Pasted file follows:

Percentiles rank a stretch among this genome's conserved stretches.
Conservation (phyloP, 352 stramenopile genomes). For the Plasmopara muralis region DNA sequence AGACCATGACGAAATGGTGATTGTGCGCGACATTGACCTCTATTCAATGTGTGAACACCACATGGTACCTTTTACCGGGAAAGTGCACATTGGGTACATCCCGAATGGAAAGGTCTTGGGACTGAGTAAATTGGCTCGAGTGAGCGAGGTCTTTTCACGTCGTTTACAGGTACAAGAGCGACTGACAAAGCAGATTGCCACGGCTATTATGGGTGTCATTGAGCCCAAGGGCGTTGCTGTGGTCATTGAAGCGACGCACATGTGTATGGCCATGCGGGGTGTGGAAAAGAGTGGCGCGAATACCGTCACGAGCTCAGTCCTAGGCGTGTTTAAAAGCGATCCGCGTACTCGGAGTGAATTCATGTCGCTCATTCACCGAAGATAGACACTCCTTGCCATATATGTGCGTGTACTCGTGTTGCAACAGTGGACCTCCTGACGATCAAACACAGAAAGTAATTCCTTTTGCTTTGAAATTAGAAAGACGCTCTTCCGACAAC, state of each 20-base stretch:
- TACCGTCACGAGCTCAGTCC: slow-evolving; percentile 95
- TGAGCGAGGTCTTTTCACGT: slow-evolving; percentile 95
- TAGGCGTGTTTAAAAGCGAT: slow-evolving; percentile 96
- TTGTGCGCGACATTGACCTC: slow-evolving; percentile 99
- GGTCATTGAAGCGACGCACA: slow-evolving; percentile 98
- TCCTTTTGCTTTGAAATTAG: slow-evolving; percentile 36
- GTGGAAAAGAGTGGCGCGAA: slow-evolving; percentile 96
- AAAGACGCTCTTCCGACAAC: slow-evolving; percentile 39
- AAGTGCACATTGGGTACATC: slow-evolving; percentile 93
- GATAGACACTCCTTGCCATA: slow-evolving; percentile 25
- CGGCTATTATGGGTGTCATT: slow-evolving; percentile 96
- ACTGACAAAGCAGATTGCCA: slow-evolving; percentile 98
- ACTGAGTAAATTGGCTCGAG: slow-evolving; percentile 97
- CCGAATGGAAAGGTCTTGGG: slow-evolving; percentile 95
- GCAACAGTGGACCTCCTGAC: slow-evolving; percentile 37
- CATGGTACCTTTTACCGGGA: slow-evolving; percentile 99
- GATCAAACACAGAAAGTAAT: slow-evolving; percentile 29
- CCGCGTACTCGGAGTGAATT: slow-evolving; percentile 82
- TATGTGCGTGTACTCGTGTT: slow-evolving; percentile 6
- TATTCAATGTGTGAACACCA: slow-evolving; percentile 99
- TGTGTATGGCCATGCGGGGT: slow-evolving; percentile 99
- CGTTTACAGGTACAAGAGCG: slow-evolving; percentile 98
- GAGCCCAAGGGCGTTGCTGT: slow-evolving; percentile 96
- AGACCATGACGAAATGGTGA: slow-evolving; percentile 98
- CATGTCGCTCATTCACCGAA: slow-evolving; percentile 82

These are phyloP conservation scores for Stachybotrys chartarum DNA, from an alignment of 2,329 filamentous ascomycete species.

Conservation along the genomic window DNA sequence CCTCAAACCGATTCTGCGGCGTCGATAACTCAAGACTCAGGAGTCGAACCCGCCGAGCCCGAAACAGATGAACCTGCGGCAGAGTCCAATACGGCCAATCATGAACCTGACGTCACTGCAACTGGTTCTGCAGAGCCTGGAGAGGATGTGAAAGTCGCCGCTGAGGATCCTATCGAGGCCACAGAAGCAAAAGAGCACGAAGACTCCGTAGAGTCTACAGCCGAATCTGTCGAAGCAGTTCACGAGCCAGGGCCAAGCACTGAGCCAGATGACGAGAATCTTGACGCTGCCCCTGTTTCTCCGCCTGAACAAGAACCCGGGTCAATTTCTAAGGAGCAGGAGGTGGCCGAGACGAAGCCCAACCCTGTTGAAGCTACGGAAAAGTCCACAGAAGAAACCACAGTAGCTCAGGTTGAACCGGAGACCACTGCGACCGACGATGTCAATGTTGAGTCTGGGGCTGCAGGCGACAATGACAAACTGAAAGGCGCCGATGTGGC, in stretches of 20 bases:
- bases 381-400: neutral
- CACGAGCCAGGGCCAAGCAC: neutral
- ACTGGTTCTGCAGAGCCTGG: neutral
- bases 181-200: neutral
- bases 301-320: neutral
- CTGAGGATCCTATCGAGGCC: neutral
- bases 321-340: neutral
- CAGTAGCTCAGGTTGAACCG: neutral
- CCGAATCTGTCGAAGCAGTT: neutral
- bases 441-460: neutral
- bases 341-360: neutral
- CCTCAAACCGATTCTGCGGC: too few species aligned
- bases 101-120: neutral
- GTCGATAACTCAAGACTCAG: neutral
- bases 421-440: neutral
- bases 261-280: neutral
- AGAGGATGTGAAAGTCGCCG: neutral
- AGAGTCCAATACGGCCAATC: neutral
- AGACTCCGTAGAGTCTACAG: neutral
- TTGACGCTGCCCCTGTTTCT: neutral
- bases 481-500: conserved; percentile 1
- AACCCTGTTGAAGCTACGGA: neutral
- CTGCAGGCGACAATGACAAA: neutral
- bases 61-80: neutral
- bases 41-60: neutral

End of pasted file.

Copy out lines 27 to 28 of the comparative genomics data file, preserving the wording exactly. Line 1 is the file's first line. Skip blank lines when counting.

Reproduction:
- CATGTCGCTCATTCACCGAA: slow-evolving; percentile 82

These are phyloP conservation scores for Stachybotrys chartarum DNA, from an alignment of 2,329 filamentous ascomycete species.